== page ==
Fifth Quarter events promote community after Notre Dame home games

first_imgWhile many students choose to go out to celebrate after football games, some prefer to stay on campus. To accommodate those students, Saint Mary’s continues to offer Fifth Quarter events — on-campus activities intended to engage the College community after Notre Dame athletic events.The Office of Student Involvement (OSI) — including director Gloria Jenkins and staff assistant Kaitlyn Stankiewicz — plan the Fifth Quarter events.Senior resident advisor Alyssa Rogers said she helped plan and lead several Fifth Quarter events this year to ensure the events cater to students’ needs and interests. Successful activities so far have included a movie viewing, a spa activity and trivia night, since they established a comfortable atmosphere in which students can bond, she said.“I chose [to help with] Fifth Quarter because I enjoy planning events and meeting new people on campus,” Rogers said.Rogers said Fifth Quarter events were originally intended to encourage students to stay on campus after football games, but now they have become a great alternative for students who do not like to go to the games at all.“I personally think that the events are a nice alternative to the game if you aren’t interested in football or just feel like taking a weekend off,” Rogers said. “They help build community among students on our campus, are a great way to meet new people and the actual activities are really fun this year.”Stankiewicz said this year OSI also received help from Le Mans hall director Nicole Hundt since planning Fifth Quarter events is a team effort. The events encourage a variety of ways for students to celebrate a Notre Dame victory, she said.“Not everyone is interested in the party scene or going out after the Notre Dame football games,” Stankiewicz said in an email. “And even those who do like to go out come to Fifth Quarter events because they want a fun activity on campus and they want to do something different. This benefits students because it gives them a diverse offering of events in an alcohol free safe environment.”There was also a Fifth Quarter event during freshmen orientation to provide students an alternative to Domerfest, Rogers said.“We decorated little pots and planted succulents,” Rogers said. “We also did some henna tattoos. Unfortunately, there wasn’t much interested in the event because everyone went to Domerfest. But I think it would be really successful as a Fifth Quarter event for next year.”The events garnered a solid turnout so far this year, Stankiewicz said.“Our SMC trivia event had about 25 people,” Stankiewicz said.In the spring, OSI hosts similar events called Overtime after basketball games, and ideas for this spring include boxing classes, meditation and massages, Stankiewicz said. Fifth Quarter events have been a tradition at Saint Mary’s, and Stankiewicz said OSI is pleased with the positive reception the events have received this year.Tags: Fifth Quarter, Notre Dame football, Office of Student Involvement, OSIlast_img read more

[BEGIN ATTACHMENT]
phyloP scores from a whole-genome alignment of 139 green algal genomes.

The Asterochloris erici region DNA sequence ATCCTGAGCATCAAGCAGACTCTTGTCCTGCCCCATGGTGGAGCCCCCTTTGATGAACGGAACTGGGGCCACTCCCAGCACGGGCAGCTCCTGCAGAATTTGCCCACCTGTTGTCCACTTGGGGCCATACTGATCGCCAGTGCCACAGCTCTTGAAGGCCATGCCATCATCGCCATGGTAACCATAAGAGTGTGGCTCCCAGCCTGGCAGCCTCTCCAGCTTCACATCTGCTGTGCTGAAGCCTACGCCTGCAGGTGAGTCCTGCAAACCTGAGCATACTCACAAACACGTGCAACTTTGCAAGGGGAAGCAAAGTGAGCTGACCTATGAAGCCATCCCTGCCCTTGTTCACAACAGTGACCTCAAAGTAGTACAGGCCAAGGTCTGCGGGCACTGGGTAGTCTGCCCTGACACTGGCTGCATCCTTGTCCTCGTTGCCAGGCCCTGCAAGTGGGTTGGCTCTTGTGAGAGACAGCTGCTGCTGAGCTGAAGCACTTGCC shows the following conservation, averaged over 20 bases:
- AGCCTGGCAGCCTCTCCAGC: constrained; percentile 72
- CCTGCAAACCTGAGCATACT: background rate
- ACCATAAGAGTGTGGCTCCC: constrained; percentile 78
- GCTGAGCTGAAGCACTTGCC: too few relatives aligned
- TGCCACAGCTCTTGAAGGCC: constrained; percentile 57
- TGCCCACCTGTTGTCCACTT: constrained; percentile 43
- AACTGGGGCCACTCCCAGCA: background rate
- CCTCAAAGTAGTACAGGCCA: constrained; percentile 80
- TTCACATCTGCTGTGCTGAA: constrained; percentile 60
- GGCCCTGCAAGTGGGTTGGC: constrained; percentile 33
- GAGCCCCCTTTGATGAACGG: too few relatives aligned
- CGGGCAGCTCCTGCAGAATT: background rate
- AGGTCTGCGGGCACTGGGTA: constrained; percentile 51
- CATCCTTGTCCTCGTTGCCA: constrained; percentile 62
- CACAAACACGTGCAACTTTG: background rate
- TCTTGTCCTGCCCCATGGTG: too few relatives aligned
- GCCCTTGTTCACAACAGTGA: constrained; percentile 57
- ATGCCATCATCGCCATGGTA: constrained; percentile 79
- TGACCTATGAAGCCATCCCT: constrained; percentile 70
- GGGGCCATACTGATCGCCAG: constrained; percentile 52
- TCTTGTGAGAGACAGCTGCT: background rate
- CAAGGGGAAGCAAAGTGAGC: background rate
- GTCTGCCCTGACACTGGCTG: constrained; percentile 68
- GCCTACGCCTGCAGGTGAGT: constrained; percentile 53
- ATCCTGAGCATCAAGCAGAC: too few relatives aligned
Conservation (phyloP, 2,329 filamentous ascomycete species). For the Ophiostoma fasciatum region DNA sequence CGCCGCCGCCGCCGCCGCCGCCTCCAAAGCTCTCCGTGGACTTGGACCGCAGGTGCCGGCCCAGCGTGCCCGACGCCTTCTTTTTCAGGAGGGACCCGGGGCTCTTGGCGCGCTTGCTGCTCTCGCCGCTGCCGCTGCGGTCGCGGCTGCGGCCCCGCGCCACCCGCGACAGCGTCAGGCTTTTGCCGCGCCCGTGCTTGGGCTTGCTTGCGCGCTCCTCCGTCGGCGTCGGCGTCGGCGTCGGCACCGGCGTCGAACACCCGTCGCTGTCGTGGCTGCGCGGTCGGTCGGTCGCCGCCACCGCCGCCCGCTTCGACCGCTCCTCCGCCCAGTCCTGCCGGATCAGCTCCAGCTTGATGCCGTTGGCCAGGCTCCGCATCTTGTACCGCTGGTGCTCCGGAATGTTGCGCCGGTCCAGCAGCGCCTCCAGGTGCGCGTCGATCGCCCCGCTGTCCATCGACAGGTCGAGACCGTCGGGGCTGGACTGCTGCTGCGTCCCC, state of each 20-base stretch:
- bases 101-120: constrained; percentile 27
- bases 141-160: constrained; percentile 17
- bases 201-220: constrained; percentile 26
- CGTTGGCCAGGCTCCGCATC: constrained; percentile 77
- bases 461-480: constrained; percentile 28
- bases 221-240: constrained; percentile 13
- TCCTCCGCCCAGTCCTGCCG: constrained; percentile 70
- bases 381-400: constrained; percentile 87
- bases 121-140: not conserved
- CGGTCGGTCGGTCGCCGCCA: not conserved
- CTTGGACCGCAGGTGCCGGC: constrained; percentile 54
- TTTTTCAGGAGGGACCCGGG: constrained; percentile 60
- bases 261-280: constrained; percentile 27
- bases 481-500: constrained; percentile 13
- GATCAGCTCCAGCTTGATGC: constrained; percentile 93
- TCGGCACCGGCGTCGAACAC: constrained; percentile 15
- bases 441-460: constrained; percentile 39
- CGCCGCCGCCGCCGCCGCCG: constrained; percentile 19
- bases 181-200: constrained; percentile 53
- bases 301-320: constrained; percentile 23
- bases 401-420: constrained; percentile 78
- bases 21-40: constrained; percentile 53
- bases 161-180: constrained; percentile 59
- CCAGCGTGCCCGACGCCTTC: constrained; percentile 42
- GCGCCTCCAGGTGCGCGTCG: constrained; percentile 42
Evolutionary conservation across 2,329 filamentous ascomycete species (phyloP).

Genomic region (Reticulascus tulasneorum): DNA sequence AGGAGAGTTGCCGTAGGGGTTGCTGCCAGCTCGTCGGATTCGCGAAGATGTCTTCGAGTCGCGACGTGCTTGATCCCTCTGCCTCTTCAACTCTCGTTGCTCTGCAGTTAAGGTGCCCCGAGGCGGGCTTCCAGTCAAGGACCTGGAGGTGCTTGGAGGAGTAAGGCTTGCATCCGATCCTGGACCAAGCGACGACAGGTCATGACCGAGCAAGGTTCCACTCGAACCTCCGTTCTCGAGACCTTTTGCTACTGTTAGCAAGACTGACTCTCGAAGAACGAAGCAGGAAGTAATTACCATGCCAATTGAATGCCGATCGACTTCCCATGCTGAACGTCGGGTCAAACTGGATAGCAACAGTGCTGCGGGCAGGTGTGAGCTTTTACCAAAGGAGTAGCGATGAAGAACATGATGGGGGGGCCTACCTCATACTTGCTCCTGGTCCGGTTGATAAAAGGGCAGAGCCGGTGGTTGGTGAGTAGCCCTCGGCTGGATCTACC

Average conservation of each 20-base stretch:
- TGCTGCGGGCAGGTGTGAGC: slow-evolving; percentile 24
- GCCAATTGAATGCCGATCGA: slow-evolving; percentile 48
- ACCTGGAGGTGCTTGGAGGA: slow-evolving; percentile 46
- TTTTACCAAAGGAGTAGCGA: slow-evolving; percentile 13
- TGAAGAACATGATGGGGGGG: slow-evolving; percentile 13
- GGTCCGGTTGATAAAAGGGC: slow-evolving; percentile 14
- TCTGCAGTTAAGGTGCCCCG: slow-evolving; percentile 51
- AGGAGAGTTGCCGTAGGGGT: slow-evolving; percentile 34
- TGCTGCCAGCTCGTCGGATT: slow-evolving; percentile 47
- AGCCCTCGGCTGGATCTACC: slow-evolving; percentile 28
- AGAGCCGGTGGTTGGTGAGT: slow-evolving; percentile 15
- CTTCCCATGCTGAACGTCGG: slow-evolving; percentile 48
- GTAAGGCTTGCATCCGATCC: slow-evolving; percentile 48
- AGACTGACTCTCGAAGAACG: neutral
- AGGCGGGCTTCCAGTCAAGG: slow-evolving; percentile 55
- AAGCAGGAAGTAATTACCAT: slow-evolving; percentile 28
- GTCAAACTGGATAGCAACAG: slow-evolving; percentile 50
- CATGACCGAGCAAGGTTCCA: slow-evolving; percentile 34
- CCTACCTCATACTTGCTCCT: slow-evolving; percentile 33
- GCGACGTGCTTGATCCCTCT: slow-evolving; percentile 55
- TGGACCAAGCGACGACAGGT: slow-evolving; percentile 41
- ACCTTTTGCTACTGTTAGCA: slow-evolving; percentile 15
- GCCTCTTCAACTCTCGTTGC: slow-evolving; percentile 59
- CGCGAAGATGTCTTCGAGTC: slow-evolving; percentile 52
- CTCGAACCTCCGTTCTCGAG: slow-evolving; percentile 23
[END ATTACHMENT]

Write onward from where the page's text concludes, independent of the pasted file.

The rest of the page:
Putting the ‘I’ in team

first_img 4SHARESShareShareSharePrintMailGooglePinterestDiggRedditStumbleuponDeliciousBufferTumblr Each of us must bring our best ‘I’ to the team.by: Jayne HitmanYou’ve all seen it. It’s hanging in every good boss’s office—right above the desk, where you can’t avoid looking at it.We’re talking about that framed motivational poster that reads, “There’s no ‘I’ in team.”That motto has been pounded into many of our heads most of our lives. And you know what? It might be true from a spelling standpoint, but otherwise it’s nonsense.Don’t take it from me. Listen to Joe Montana, the Hall of Fame NFL quarterback and four-time Super Bowl champion.Years ago, speaking of the commitment he and his star teammates made to the San Francisco 49ers, he said, “I expect me—and Jerry Rice and Ronnie Lott—to bring 110% to every practice and every game, every time. Each one of us has to bring our very best ‘I’ to the team. This is the only way we can win as a team.”This statement resonated with me from the first time I heard it. It’s so true.Montana went on to say that “the teams we beat week after week are full of people who live by ‘there’s no “I” in team.’” Everyone expects to win, he said, just because the team has good players on it. continue reading »last_img read more